Thunder even series with 110-89 blowout of Lakers
OKLAHOMA CITY – Kevin Durant scored 22 points, Russell Westbrook added 18 points and eight rebounds, and the Oklahoma City Thunder evened their first-round series against the Los Angeles Lakers with a 110-89 victory in Game 4 on Saturday night.
For the second straight game, the Thunder capitalized on a significant edge at the foul line and on the boards despite the presence of the Lakers’ 7-foot tandem of Pau Gasol and Andrew Bynum.
Oklahoma City never trailed after the opening 5 minutes and led by double digits for the final three quarters in a thorough dismantling of the defending NBA champions.
Bynum had 13 points and 10 rebounds, and Gasol also scored 13 to lead Los Angeles. Kobe Bryant finished with only 12 points.
Game 5 is Tuesday night in Los Angeles.
After Durant clamped down on Bryant in the fourth quarter of the Thunder’s 101-96 win in Game 3, the matchup between the NBA’s youngest scoring champion and the 2008 MVP never materialized this time around.
Instead, both superstars were on the bench for the entire fourth quarter while lineups of mostly reserves toiled away with little more than the final margin at stake.
It was the Lakers’ largest playoff loss since Boston’s clinching 131-92 victory in Game 6 of the 2008 finals. Oklahoma City held a 50-43 rebounding edge and shot 20 more free throws – finishing 42 of 48.
There was plenty for another raucous Ford Center crowd to cheer about, with Oklahoma City adding to its lead throughout. A huge ovation followed when Eric Maynor converted a double-pumping three-point play and when fellow rookie James Harden hit a 3-pointer moments later to push the advantage to 99-72, then hoisted three fingers over his head as he trotted back downcourt.
The Thunder bucked a trend of slow starts in the series, grabbing the lead early and increasing their advantage with a 12-0 run late in the first quarter. Westbrook had the first six points in the rush and Bryant headed to the bench for his first rest of the game while Oklahoma City surged to a 27-14 lead.
Bryant had spent all of his time to that point deferring to his teammates and didn’t attempt his first shot until he drilled a 3-pointer with 9:07 left in the second quarter after L.A. had fallen behind by 15. The Thunder led by as many as 16, including after Bryant’s foul led to a four-point play by James Harden that made it 44-28, and it only got worse in the second half.
Lamar Odom made a brief bid to get the Lakers back into the game with three straight baskets to cut the deficit to 76-61 late in the third, but Oklahoma City came right back with its own run of seven straight points.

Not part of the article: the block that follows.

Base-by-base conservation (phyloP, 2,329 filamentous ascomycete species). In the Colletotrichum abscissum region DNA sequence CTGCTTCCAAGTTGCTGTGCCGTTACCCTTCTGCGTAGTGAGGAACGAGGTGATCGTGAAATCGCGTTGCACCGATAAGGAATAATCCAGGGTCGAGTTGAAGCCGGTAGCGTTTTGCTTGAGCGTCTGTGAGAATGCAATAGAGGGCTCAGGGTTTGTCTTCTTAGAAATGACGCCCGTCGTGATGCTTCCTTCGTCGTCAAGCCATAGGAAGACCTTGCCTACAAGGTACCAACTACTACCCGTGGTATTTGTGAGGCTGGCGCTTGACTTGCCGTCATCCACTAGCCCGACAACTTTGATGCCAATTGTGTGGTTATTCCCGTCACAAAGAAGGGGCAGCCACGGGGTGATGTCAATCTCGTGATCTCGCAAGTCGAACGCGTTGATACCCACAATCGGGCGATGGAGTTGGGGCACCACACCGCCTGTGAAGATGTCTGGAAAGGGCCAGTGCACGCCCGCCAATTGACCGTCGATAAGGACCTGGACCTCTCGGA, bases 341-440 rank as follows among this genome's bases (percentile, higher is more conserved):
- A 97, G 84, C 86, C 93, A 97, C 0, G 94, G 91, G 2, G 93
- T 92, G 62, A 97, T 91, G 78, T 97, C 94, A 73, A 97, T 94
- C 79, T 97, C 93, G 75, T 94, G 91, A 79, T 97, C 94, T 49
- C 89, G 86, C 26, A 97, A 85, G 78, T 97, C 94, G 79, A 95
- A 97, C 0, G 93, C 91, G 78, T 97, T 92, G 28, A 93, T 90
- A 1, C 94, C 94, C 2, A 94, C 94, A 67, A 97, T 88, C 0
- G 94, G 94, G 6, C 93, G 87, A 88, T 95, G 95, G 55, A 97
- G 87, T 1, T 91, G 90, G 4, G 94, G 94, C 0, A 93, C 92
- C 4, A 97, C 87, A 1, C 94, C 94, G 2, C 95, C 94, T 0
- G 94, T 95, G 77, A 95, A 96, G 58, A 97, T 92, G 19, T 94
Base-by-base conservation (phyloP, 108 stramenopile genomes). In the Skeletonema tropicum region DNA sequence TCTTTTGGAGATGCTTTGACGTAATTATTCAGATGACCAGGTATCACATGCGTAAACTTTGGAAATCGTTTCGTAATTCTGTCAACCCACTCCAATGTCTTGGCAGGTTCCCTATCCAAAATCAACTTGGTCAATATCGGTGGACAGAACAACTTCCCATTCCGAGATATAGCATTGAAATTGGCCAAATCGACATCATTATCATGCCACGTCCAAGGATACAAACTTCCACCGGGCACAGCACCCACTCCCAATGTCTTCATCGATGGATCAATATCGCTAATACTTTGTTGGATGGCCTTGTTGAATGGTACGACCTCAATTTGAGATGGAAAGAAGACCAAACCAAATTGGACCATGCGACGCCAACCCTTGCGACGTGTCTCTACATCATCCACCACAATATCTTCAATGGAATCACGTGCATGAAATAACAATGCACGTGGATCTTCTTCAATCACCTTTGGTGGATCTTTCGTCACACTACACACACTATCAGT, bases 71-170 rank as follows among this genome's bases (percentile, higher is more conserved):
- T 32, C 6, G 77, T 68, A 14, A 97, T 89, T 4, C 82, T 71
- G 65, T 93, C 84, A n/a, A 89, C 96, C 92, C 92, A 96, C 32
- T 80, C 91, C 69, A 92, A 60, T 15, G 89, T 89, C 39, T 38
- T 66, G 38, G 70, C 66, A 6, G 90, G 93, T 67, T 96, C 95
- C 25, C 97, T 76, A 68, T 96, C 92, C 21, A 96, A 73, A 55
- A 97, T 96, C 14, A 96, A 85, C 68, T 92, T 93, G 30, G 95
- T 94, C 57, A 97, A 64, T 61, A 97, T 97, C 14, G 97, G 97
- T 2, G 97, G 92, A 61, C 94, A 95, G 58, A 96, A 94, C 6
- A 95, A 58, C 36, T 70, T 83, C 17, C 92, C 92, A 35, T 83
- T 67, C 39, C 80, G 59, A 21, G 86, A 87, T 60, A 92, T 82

The lead reached 86-63 after Durant hit three straight free throws, including one after Luke Walton drew a technical foul for arguing the initial whistle.
Coach Phil Jackson had seen enough by then and kept Bryant, Gasol and fellow starters Ron Artest and Derek Fisher on the sidelines for the final period.
The Thunder are still fighting against history. Only three of 52 eighth-seeded teams have ever pulled an upset against a No. 1 seed, and Jackson is 44-0 when his team wins Game 1 of any playoff series.
But who expected Oklahoma City, the youngest team in the league, to make it this far in the first place? The team won only 23 games last season and made no significant free-agent acquisitions before its 27-win improvement that was the best in the league this season.
Now, they’re guaranteed at least the chance to extend their season until Game 6 on Friday night back on their home court – and maybe beyond.
NOTES: After tying a franchise playoff record with 31 3-point attempts in Game 3, Los Angeles went 4 for 22 in Game 4. … In the process of answering a question about the challenge of coaching young players in the postseason, Jackson delivered what could be perceived as a message to the Lakers’ home crowd as the series shifts back to the Staples Center. “You try to coach players into having the poise and character that they have to have to sustain that energy or that rush that comes with that kind of a surge. I don’t think the Thunder’s had to face that yet. L.A.’s kind of a laid-back crowd. They haven’t had to face that energy surge in this series yet.” … Among those seated courtside were Gov. Brad Henry, NFL wide receiver Mark Clayton and Gerald McCoy, the former Oklahoma defensive tackle taken third overall by the Tampa Bay Buccaneers in the NFL draft on Thursday night.
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